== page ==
Medinilla is easy to grow and take care of. Providing the plant with the right amount of everything that it needs will guarantee your plant lives healthily. But why does your Medinilla drop leaves? Here is what we found.
The reasons why Medinilla drops leaves are the following:
- Underwatering or overwatering.
- Too much sunlight.
- Infestation of insects.
How to avoid these problems? What to do to prevent it from dropping leaves and dying? Would you like to learn more about how to take care of Medinilla? Read throughout the post as we delve more into the topic.
Why Does Your Medinilla Dropping Leaves?
Medinilla is a tropical shrub with bright pink blooms that grows up to 4 feet. It only needs pruning and trimming to retain the size you prefer. Medinilla prefers humid air and loves indirect sunlight.
Although it is not difficult to care for Medinilla, there are things that we miss that make the plant lose its beauty. The leaves drop, and the flowers wither. There are possible reasons why Medinilla is losing its foliage.
Underwatering or overwatering may affect the plant's life, resulting in dropping leaves or dying.
Overwatering can cause root rot, which weakens the plant and slow down its growth. The leaves turn yellow, and the base gets destroyed until the plant dies.
- To save the plant, transplant it into elevated, dry, and well-drained soil.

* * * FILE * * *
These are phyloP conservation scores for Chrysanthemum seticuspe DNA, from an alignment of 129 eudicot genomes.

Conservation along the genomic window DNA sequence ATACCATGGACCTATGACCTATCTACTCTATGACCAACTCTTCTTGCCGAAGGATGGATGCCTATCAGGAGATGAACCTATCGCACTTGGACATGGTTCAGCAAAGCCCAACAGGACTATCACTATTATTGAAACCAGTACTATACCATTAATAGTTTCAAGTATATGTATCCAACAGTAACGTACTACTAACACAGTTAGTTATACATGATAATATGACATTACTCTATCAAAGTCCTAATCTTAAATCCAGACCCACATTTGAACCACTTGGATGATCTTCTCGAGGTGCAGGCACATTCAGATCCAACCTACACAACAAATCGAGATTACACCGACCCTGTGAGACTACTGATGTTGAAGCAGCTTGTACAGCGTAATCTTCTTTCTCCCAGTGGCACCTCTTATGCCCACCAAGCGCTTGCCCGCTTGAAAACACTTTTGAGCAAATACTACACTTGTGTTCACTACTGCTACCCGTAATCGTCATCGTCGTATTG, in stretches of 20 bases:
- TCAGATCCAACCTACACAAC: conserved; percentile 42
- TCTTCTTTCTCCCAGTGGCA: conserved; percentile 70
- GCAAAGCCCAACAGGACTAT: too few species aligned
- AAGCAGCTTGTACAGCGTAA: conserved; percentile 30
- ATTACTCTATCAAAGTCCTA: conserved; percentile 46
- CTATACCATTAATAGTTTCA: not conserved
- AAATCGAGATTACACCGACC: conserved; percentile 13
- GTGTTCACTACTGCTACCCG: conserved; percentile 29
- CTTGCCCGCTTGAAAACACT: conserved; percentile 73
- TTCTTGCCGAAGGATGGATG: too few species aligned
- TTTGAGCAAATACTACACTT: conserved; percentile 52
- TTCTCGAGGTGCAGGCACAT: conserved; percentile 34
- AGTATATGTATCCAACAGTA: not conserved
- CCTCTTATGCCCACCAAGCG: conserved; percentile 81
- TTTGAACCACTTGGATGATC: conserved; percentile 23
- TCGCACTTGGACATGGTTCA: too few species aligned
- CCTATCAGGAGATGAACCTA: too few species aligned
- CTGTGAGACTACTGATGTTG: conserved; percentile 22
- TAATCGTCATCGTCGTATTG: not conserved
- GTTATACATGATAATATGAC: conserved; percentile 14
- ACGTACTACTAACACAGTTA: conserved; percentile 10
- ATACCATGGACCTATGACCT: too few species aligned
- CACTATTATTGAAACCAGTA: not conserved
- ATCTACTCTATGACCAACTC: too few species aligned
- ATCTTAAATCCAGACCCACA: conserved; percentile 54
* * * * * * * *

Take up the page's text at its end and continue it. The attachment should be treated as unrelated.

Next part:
- Water it regularly in spring and reduce watering outside the growing season. Always water Medinilla when the soil surface is dry.
Too much sunlight could weaken and kill the plant. Sunburn can cause dried and crispy leaves.
- To save the plant, prune the dried leaves and any part exposed to too much sunlight.
- Move the plant to a shady area and raise the watering level. Monitor the plant for any shock due to moving.
Spider mites and scales can cause trouble to Medinilla and should be solved immediately. These insects reduce the vitality of plants and weaken them.
Use insecticide to control spider mites and scales.
How Many Times Does Medinilla Bloom In A Year?
Medinilla blooms twice a year—from April to August—with 18-inch vivid pink or coral-red flowers and broad leaves. It is best to grow outdoors in partial shade or on a patio. This plant loves a well-drained potting mix. Medinilla attracts pollinators like bees, birds, and butterflies.
Why Is Medinilla Not Flowering?
Medinilla gives you majestic blooms as long as you provide proper care. Even after trimming and pruning, it grows back and blooms better. There are only a few reasons why Medinilla doesn't bloom:
Medinilla loves well-drained soil with enough humus. Potting mix, peat moss, and fine sand mix work for this plant to keep the soil moist but not soggy or watery. Overwatering can cause root rot, to which Madenilla is prone.